How to block spam texts and robocalls for good

Robocalls are out of control despite the best efforts of commercial firms and government agencies. Here are some steps you can take to thwart them.

The first time the call came through, my Robokiller app successfully intercepted and squelched it. The second time I was too fast. The caller ID said it was a healthcare organization, so I thought perhaps it was legit. I should know better by now.

Unfortunately, it was just another one of the dozens of online pharmacies that have been hounding me for a decade.

Americans received 24 billion of those nuisance calls in the first half of this year, according to Atlas VPN.

Although that's down 5% from the same period last year, it's still astronomically high.

Robocalls are so common that they're changing our behavior on a massive scale. For example, Hiya, which makes call screening software, says 79% of unidentified calls go unanswered, even though we can presume that at least some of them are legitimate.

Is there any relief in sight?

Back in June, I outlined some steps you can take to avoid text scams. This week I'll look at how technology is being brought to bear on the problem.

Next week I'll address the growing problem of robotic calls into businesses, which makes it impossible to simply ignore them.

Get registered

For starters, registering your number with the Federal Trade Commission's Do Not Call Registry is worth it. This act removes you from most legitimate telemarketing lists, but it won't deter the nuisance calls.

"Scammers are already willing to break the law by stealing your information, so they don't care if your number is listed or not," says Dimitri Shelest, founder of OneRep. This company automates the removal of unauthorized private listings from the web.

Every major mobile telecom provider offers some kind of free robocall blocking protection. For example, AT&T's Active Armor protects against both malicious calls and suspicious activity on your home network. Verizon's Call Filter runs on most Android devices and provides spam detection and filtering, call logging for blocked or spam calls, and the option to report suspicious numbers.

T-Mobile's ScamShield is the best of the bunch, according to Shelest." It includes some advanced security options, such as letting you change your number for free once a year and giving you a proxy number when you don't want to give out your real number," he says.

Mobile phones also come with built-in protection settings.

For example, the "Silence Unknown Callers" feature on the Apple iPhone blocks numbers that aren't in your contact list. The same capability exists in the default phone app on most Android devices.

Extra protection

Several independent services provide additional levels of protection, including Hiya, Robokiller, CallControl, Firewall, and Truecaller. All have free and paid versions and work the same way. They use a database of known scammers and harvest customer feedback to identify new bad actors.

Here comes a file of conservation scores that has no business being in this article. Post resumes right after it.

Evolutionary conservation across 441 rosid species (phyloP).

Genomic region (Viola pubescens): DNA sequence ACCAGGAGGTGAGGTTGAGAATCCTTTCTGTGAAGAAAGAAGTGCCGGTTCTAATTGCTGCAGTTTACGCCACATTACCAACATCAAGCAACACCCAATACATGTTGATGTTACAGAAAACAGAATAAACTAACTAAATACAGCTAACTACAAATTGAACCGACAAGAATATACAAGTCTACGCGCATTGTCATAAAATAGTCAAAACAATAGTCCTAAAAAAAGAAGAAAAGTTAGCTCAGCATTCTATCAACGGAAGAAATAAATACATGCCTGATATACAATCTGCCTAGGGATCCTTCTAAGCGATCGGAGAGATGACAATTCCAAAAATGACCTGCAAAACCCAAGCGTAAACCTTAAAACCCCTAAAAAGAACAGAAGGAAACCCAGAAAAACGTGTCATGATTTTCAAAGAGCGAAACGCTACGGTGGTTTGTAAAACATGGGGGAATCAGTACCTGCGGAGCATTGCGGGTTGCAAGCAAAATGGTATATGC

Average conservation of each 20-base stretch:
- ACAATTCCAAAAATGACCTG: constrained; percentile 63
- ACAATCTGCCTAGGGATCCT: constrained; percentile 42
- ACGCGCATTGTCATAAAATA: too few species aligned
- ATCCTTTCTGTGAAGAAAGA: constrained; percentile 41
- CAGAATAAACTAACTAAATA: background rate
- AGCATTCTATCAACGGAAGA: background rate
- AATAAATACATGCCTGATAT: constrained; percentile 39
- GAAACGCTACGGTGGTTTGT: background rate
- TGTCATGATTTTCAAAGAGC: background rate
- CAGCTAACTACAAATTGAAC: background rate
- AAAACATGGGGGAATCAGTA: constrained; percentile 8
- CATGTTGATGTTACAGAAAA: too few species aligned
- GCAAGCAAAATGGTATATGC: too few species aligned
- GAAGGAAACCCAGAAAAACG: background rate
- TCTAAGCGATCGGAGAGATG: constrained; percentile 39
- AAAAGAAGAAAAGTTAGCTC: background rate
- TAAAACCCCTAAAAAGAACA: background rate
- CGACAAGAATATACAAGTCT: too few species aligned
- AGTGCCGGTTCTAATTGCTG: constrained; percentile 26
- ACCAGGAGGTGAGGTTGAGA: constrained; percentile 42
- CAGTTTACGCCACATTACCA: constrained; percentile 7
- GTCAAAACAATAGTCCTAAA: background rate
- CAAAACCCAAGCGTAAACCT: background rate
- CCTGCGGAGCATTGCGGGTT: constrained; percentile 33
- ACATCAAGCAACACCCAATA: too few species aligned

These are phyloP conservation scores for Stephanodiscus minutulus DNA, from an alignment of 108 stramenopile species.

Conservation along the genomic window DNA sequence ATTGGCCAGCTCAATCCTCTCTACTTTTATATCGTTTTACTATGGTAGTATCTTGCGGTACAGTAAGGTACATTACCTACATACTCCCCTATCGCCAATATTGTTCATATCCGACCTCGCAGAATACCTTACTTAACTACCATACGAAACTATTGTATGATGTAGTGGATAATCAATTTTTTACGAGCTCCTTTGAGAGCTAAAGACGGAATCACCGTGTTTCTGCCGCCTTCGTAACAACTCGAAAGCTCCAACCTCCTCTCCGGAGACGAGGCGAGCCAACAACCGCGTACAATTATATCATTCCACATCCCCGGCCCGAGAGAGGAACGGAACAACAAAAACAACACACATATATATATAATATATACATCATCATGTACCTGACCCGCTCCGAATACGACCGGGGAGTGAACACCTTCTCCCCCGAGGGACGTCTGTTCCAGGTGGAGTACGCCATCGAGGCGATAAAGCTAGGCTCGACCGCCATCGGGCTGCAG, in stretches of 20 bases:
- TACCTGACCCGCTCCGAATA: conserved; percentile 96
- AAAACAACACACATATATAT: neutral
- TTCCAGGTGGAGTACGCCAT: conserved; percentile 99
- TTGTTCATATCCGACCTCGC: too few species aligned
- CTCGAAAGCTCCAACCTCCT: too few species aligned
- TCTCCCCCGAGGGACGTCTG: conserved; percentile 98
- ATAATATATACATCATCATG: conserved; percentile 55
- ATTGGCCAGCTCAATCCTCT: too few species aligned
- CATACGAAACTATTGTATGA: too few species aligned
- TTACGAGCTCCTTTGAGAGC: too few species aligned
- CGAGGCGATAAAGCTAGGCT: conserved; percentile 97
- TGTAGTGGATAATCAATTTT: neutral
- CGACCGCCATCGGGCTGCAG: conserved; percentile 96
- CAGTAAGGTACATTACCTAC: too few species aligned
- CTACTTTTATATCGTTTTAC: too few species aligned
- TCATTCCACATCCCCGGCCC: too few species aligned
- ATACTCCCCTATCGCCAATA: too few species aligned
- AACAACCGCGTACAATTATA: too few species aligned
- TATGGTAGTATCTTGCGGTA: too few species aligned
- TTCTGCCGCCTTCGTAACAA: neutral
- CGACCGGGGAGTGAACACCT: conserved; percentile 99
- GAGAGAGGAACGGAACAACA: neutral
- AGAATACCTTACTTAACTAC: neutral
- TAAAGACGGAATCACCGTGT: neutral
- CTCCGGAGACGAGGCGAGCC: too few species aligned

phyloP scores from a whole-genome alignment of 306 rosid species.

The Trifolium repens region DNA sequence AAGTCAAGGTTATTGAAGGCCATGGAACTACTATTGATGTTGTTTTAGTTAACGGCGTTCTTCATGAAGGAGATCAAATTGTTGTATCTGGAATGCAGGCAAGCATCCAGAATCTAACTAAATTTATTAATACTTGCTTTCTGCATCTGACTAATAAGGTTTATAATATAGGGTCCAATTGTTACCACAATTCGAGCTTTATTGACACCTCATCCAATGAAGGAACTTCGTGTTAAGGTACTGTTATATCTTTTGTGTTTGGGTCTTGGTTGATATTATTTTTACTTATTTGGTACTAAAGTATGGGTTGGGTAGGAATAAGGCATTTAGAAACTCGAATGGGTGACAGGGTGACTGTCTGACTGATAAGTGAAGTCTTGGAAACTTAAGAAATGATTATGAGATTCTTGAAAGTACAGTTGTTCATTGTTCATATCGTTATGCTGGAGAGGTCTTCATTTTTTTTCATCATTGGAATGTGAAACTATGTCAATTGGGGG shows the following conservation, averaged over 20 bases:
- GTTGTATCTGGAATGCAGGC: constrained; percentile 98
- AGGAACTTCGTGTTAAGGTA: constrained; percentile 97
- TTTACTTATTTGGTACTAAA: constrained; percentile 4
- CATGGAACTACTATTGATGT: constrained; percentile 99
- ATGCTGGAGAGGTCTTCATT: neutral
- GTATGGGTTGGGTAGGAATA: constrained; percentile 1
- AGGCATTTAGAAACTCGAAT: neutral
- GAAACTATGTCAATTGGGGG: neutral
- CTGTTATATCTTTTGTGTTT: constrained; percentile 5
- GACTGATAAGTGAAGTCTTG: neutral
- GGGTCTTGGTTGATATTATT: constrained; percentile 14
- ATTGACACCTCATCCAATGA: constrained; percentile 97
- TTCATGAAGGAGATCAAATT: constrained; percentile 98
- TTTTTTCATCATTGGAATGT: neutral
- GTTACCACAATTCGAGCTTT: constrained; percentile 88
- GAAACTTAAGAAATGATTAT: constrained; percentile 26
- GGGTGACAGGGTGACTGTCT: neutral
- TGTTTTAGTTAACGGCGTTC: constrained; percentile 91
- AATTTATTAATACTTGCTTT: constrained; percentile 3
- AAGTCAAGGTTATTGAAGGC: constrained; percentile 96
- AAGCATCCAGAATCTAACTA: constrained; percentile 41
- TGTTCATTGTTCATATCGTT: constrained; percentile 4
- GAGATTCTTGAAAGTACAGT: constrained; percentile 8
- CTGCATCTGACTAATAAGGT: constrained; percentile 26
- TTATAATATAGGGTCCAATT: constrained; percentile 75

These companies have come up with some sophisticated ways to automate the process.

For example, Robokiller automatically forwards declined calls to a number where the source and time of day can be compared to other unanswered calls. Then, it identifies patterns indicative of robocallers. "Small signals can tell us a lot," says Matthew Mizenko, a senior vice president at RoboKiller Enterprise.

Each service also has its bells and whistles.

For example, Truecaller color-codes incoming calls to flag known scammers, verify callers, and even highlight high-priority calls. In addition, Robokiller has an excellent feature called Answer Bots that engages callers in an assortment of prerecorded conversations designed to waste their time and enrage them.

Some are hilarious.

To block callers to a landline, Nomorobo "is consistently considered one of the best apps to stop robocall," Shelest said.

Another good free option is YouMail.

Use in combination

By employing a combination of measures, you can block nearly all robocalls.

I've been using the premium version of RoboKiller for a couple of months and found that spam calls and texts have all but ceased. The product occasionally intercepts legitimate calls but lets them through quickly enough. Not a single spam text has gotten through, and the built-in voice mail ensures that legitimate callers can still leave a message.

Scrub yourself from the web

A more permanent solution is to remove yourself from the hundreds of people-search sites such as Spokeo, FastPeopleSearch, PeekYou, LocatePeople, and MyLife.

These operators harvest an incredible amount of personal information from various sources and sell them to legitimate marketers and scammers. Their business is entirely legal (at least for now).

"Even seemingly innocuous information can be leveraged by scammers to gain more sensitive information," Shelest says. "Having your phone number included on your profile is almost guaranteed [to land you on robocall lists] since this information is so easy to find."

OneRep is one of several services that remove your information from such sites for a fee, starting at $100 annually in OneRep's case. Similar services include DeleteMe and Kanary.

The cost isn't trivial, but given that the only alternative is to remove your information from each source individually, it may be well worth the money.

Copyright © 2022 IDG Communications, Inc.

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